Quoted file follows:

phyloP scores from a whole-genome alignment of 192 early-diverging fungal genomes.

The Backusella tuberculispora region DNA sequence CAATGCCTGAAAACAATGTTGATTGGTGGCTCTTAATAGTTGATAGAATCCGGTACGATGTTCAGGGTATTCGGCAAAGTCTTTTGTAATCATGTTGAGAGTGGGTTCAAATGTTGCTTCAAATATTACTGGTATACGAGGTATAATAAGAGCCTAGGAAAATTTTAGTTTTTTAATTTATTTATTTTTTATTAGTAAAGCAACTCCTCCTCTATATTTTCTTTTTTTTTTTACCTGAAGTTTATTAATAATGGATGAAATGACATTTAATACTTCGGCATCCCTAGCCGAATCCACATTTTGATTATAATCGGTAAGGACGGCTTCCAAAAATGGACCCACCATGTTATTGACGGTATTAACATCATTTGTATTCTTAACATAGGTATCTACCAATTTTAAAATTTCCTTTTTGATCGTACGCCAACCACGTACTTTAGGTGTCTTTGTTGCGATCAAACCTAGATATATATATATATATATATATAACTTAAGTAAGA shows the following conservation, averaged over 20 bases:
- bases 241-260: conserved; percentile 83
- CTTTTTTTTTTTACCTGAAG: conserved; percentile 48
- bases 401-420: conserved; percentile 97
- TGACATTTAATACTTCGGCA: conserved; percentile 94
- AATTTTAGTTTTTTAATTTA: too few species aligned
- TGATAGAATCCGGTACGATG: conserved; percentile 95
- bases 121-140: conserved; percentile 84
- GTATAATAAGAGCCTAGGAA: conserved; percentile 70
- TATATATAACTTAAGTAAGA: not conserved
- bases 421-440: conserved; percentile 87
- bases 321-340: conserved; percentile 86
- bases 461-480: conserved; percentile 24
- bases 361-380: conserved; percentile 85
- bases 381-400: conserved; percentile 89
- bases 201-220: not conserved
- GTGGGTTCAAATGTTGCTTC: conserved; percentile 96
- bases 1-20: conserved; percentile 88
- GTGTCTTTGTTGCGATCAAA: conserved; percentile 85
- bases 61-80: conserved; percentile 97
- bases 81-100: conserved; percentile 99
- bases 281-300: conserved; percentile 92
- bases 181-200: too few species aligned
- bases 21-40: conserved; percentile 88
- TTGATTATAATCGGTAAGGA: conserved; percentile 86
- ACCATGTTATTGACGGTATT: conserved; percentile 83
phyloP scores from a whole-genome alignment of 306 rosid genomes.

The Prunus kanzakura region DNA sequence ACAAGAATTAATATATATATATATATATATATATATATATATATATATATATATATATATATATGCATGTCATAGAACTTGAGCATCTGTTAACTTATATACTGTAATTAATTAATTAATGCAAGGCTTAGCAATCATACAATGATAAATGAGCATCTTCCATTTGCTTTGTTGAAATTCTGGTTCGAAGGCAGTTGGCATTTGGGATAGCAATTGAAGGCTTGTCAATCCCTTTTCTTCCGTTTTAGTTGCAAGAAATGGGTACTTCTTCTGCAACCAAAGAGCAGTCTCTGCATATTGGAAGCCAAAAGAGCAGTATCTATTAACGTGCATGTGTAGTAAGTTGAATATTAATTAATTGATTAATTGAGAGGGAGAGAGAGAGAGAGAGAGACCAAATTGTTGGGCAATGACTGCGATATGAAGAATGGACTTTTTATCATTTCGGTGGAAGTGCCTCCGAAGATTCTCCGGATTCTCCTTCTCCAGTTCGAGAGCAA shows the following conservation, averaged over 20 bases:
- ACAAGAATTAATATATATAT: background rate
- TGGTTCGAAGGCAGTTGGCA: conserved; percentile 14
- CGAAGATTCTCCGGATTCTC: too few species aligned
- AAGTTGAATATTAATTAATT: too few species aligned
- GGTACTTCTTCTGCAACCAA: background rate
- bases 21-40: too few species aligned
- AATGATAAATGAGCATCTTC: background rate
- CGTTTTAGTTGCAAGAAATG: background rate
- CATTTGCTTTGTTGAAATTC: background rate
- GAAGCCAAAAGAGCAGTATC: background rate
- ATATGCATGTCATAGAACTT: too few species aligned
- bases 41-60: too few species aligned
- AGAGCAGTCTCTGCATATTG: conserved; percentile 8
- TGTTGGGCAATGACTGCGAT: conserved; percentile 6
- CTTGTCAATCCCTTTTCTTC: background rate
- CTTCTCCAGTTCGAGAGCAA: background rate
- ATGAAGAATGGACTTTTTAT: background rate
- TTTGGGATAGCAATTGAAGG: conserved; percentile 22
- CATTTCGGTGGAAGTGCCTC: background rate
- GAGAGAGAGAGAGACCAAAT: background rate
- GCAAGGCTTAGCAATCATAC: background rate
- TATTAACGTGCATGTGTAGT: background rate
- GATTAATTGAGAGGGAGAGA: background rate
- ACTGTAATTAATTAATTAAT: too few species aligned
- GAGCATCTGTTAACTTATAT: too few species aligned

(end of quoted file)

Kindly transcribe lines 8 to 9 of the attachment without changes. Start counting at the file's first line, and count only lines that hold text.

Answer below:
- TGATAGAATCCGGTACGATG: conserved; percentile 95
- bases 121-140: conserved; percentile 84